'
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"Stuff" 18 Jan 2012 00:16 #5052


“it's like there can be an 'awakened' person who is very ordinary but capable of great happiness whose life requires no particular advanced behavior other than what works for him or her moment by moment (and required by their roles as a worker or spouse or parent, etc) while at the same time if one is part of some kind of spiritual or religious community and/or puts themselves out as a 'teacher' or an advanced 'expert' on awakening/enlightenment, then it would probably be a good idea for that person to pay some detailed attention to their personal development and to learn how to be well behaved, mature, good at communicating, etc. The pressure on such people must be enormous at times and I bet causes great suffering and maybe a tendency to 'act out' in secret in ways that will eventually be found out.” -MikeMike, I get a sense from reading your posts lately that this idea – that one can be awake while still remaining very ordinary – is very important to you in a deeply personal way (and I don’t mean “personal” in a pejorative sense). You’re writing about people in general, but it feels more like you’re writing about yourself. It’s like you’re saying, “I don’t believe you have to be perfect to be awake, because I’m not perfect, but I’m awake.” Am I WAY off, or am I really picking up on this?I’m not going all therapist on you or anything! I guess I’m curious about what this idea means to you specifically, and why it means what it does. What are the implications of this idea for your life, right now?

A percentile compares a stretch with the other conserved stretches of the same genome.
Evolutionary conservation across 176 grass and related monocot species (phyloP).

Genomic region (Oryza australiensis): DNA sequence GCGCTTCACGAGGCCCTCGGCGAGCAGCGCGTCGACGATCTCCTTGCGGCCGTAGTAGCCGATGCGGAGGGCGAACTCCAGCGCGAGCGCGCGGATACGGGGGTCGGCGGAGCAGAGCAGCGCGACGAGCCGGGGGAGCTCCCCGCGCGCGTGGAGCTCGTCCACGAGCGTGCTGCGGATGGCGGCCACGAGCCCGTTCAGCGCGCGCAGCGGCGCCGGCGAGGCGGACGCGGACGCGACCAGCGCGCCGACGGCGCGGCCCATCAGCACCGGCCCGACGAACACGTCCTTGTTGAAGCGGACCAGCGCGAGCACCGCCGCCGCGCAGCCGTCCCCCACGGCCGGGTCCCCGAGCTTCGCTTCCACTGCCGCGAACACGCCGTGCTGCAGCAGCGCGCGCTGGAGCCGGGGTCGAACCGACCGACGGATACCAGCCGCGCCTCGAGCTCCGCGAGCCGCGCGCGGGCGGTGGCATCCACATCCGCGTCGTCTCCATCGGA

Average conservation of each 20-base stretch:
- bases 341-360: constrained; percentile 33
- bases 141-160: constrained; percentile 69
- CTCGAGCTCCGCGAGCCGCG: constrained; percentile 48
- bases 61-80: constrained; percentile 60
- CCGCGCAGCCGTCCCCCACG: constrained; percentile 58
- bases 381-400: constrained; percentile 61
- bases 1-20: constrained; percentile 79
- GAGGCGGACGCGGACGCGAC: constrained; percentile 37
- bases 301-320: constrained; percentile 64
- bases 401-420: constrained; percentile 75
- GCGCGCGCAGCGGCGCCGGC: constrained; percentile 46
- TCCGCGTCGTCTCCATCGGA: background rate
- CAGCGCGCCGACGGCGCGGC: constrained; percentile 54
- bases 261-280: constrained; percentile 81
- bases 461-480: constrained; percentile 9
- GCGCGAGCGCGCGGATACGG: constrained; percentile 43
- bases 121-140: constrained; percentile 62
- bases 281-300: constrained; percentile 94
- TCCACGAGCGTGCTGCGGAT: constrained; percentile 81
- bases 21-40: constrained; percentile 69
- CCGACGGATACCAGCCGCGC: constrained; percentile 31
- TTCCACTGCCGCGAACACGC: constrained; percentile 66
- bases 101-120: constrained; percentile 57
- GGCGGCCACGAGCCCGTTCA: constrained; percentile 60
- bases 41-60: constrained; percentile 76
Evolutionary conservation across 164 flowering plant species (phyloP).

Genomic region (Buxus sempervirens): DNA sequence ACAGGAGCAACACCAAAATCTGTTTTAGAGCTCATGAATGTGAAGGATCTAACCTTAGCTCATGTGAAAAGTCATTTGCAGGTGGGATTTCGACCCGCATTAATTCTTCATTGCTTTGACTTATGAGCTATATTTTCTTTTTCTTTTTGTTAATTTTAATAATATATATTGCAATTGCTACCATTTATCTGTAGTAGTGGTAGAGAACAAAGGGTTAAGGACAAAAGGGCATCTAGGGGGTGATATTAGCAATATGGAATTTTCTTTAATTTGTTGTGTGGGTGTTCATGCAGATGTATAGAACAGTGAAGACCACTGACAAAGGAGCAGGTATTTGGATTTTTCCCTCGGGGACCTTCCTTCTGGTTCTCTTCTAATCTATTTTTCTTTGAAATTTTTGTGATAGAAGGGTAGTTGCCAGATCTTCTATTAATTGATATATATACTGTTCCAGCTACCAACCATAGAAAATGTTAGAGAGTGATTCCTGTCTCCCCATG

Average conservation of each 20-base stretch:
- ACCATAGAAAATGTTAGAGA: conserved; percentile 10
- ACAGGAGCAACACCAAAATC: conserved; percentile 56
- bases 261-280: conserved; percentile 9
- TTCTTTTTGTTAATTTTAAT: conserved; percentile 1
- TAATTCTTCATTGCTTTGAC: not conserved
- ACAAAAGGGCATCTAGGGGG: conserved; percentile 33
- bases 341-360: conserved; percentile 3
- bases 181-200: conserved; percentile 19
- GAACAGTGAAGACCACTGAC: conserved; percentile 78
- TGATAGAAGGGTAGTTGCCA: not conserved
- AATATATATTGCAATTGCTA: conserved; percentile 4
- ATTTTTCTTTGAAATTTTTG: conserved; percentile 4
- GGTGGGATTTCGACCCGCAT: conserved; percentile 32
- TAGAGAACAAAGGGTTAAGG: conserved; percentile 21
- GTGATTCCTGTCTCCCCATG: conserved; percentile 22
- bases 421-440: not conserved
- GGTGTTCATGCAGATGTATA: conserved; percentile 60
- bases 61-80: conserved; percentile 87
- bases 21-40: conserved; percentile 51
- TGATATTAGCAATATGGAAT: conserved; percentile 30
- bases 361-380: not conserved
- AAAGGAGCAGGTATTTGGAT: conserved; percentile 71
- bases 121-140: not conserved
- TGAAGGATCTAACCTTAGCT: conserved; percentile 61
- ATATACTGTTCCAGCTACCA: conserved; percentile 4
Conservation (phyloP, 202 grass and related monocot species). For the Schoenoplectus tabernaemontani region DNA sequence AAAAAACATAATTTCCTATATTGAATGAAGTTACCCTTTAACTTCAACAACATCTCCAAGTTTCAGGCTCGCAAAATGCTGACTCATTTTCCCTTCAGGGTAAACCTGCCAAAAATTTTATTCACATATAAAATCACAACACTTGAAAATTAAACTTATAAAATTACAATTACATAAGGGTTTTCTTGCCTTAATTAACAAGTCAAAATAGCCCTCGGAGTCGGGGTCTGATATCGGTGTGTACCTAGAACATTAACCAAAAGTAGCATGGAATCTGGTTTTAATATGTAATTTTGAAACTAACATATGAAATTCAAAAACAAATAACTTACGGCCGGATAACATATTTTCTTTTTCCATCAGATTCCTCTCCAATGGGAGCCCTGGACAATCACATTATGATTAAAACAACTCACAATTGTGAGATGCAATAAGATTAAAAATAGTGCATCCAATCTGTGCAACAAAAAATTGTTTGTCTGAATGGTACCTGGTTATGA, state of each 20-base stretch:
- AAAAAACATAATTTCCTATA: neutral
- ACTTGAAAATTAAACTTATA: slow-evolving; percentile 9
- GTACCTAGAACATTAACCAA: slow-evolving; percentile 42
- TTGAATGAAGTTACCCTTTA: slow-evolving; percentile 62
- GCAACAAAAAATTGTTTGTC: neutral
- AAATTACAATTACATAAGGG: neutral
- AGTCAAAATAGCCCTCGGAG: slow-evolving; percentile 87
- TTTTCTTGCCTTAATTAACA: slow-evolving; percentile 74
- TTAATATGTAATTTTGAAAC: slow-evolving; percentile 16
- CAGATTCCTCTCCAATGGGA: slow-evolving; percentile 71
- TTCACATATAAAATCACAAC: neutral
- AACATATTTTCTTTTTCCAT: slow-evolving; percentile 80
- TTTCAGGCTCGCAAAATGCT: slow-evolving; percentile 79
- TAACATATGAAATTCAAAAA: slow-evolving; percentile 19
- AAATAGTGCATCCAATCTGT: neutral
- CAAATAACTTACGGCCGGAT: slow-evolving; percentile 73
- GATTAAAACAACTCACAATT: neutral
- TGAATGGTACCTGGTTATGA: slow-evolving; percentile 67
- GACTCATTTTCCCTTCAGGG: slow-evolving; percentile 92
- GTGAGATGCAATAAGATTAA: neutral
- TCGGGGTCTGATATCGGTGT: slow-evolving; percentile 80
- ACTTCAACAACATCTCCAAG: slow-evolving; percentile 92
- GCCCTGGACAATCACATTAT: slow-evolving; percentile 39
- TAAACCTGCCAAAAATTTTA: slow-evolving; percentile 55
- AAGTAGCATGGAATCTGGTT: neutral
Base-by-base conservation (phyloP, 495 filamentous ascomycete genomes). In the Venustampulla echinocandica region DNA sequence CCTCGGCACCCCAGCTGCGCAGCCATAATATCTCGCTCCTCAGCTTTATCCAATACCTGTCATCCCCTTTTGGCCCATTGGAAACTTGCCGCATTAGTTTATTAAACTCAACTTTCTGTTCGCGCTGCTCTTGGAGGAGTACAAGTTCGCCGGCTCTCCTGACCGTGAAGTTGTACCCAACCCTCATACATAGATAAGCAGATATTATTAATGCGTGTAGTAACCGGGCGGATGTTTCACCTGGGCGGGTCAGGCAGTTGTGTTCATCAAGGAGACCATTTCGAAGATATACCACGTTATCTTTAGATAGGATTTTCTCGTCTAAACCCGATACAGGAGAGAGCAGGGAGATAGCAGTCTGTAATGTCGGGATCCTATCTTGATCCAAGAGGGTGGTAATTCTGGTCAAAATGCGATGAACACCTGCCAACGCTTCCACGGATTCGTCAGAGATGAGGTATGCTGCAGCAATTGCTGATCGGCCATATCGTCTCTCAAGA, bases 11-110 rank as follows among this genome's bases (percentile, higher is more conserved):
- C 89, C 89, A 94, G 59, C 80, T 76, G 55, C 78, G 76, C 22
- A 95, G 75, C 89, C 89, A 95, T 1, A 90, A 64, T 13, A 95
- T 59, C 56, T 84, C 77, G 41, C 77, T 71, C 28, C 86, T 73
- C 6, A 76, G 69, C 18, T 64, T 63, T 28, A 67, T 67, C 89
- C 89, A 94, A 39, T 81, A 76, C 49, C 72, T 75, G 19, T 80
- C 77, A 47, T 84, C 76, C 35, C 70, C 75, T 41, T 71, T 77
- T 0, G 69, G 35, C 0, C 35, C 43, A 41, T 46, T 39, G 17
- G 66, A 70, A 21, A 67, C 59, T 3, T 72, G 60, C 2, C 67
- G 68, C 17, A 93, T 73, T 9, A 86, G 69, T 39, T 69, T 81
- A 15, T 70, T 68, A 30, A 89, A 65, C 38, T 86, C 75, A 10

-awouldbehipster

I don't know.

Interesting question.

I think that there has been a lot of suffering in my life over the idea that I had to improve, that I had to slowly progress and get "somewhere" as an individual person in order become awake and in order to be free. And, lately, I've gotten a lot of benefit (in the sense of light and clarity of joy) by seeing that that just isn't true. So, I can imagine that this has created an enthusiasm for this that shows through in my posts.